The TV trap

By Alexis Tomrell

I recently moved into a new apartment and thought it was unnecessary to purchase cable. For the first couple weeks I felt pretty free. The TV trap was over: No infomercials, no falling asleep to trash TV, no paternity tests, no Bravo marathons. I set out to do some pretty amazing things with my newfound free time. I even got up some mornings, drank my coffee and read the dictionary for kicks. I loved it.

A couple weeks later I got Internet. Poor decision. With all my extra free time, which could be devoted to learning languages, interacting with humans, actually doing homework or writing the next great American novel, I have instead started watching TV online. And … now I’m going to write a column about television. Ugh.

Are my own life’s dramatic plot twists so dependent on television that I can’t spend more than three weeks in the real world? Not the “Real World.”

First of all, watching TV online is horrible. It could be my Internet connection, but watching one half hour show takes me about four hours. I basically watch screen shots. A flipbook is faster than this.

When I do find something that works, MegaVideo cuts me off at 45 minutes, leaving me to search for the last 15 minutes of the show for two more hours. With this waiting game on my hands, I’ve had nothing but time to overanalyze shows for your reading enjoyment.

Let me commence.

“My Life as Liz.” Kind of hated high school? Still had funny times with good friends? “My Life as Liz” is one of MTV’s new socially-aware shows, along with “The Buried Life.” While “The Buried Life,” a show about four guys and one bucket list, makes me want to write my own “100 things to do before I die” list and be an awesome adult, “My Life as Liz” takes me back to high school and makes me realize growing up in a boring, culture-less small town made me more determined to get out and do something different.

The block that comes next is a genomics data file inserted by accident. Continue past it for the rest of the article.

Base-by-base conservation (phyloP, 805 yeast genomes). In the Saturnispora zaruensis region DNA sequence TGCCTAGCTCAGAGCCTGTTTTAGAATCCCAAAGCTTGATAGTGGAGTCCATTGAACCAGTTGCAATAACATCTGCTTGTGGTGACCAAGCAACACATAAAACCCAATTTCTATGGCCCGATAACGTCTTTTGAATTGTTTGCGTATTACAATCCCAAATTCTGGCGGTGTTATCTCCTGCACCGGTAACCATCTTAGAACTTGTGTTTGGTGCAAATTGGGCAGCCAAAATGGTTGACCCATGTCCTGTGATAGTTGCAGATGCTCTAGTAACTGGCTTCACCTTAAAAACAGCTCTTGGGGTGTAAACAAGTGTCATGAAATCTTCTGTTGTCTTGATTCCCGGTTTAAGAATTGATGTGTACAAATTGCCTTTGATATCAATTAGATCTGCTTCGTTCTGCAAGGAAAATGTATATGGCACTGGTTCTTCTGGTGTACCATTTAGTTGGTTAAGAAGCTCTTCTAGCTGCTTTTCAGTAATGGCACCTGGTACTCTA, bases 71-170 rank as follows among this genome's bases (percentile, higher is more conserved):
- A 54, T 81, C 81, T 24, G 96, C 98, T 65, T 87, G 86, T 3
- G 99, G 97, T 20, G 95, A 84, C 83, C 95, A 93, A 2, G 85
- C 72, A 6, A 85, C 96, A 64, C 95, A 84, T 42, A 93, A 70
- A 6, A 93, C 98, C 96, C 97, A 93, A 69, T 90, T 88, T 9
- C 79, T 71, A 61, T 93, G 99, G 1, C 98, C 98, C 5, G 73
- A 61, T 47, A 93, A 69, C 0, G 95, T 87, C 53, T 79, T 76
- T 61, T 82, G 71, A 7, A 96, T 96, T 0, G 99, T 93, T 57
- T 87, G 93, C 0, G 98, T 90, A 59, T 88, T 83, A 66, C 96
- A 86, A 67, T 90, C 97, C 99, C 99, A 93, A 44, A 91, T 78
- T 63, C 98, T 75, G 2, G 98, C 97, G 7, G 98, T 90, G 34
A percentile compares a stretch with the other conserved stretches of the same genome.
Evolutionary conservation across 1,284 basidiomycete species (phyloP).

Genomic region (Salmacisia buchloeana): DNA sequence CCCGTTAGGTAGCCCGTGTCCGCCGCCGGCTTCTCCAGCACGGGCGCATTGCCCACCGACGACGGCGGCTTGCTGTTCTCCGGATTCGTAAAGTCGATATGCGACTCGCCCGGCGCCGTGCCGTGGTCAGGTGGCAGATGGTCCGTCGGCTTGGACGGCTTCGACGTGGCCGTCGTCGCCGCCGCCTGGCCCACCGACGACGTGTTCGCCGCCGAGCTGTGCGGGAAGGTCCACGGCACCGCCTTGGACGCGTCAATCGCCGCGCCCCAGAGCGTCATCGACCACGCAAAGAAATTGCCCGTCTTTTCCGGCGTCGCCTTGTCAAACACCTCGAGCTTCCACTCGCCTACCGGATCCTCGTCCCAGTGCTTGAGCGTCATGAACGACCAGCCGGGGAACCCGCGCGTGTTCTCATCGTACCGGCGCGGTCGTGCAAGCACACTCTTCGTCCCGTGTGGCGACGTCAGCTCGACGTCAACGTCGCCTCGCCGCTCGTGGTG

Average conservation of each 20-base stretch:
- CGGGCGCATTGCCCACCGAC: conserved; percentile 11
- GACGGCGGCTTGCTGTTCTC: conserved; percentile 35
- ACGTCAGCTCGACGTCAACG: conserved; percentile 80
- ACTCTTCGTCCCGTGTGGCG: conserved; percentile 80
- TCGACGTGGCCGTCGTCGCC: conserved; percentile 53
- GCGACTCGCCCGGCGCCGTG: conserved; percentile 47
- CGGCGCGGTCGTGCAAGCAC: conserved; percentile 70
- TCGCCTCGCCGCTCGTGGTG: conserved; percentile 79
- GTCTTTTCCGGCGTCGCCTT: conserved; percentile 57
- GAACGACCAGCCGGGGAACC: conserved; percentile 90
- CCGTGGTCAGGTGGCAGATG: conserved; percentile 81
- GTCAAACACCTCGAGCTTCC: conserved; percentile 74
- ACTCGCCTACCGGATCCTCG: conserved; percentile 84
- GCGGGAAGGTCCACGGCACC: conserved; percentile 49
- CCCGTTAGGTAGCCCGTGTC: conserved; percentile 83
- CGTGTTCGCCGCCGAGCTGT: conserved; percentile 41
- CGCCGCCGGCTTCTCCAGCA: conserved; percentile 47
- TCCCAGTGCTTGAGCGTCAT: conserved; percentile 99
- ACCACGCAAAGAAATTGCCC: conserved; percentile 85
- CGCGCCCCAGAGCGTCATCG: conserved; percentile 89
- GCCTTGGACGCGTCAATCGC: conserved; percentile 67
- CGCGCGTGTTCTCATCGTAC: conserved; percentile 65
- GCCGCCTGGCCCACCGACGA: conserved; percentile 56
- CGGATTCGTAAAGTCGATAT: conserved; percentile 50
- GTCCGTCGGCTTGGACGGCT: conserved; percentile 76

The show is a faux documentary about Liz Lee, a high school senior whose transition from Texan “Barbie” to cynical hipster has left her feeling a little raw. Enter camera crew. Begin MTV typecasting.

Right now, I’m trying to get through a full episode of it. I’ve watched the first halves of two episodes available on MTV’s website, but they keep cutting out after the Tide advertisement. I think I like it. Yes, I mildly relate to it. Yes, I sort of dress like that. Yes, I grew up in a small town. Besides all the obvious reasons I might like this show; it’s got a certain quirky charm about it. It gives me hope that MTV can still champion Daria-like morals in the wake of “Jersey Shore.”

“My Life as Liz” is a colorful version of “My So-Called Life,” with better clothes and a less depressed heroine. Unlike CW’s ungodly dose of teen scandal, “Liz” treats things like they are. In “Liz,” no one is getting syphilis in the ravine (Degrassi!) and Texas isn’t populated with coiffed trust fund babies or sex-crazed vampires. For her, life is just frustrating at times. She doesn’t fit in with the athletic crowd, the Southern belles or the Texan teen evangelists. Who is she? It is this question she pursues, yet it’s this question that’s never fully developed. MTV could make this into an interesting show, unfortunately, it’s all smoke and mirrors. They stop at concept and resort to their tired old typecasting.

This is “The Hills” for Texas. Err wait no, it’s a sitcom about stereotypes. Great, a “Juno” encore.

I have no idea if the show is real or not. It attempts to be, but it can’t be. I know you’re having a really important discussion about Valentine’s Day in class right now, but … your teacher must mind the giant distraction of a camera crew. To each her own interpretation.

By the end, there are a lot of reasons to hate this show. Bad one-liners, forced interaction, stereotype reinforcement, no clear message. But whatever, there is worse television to hate, and in the goofiest corners of my heart, I like this show.

3 Thumbs.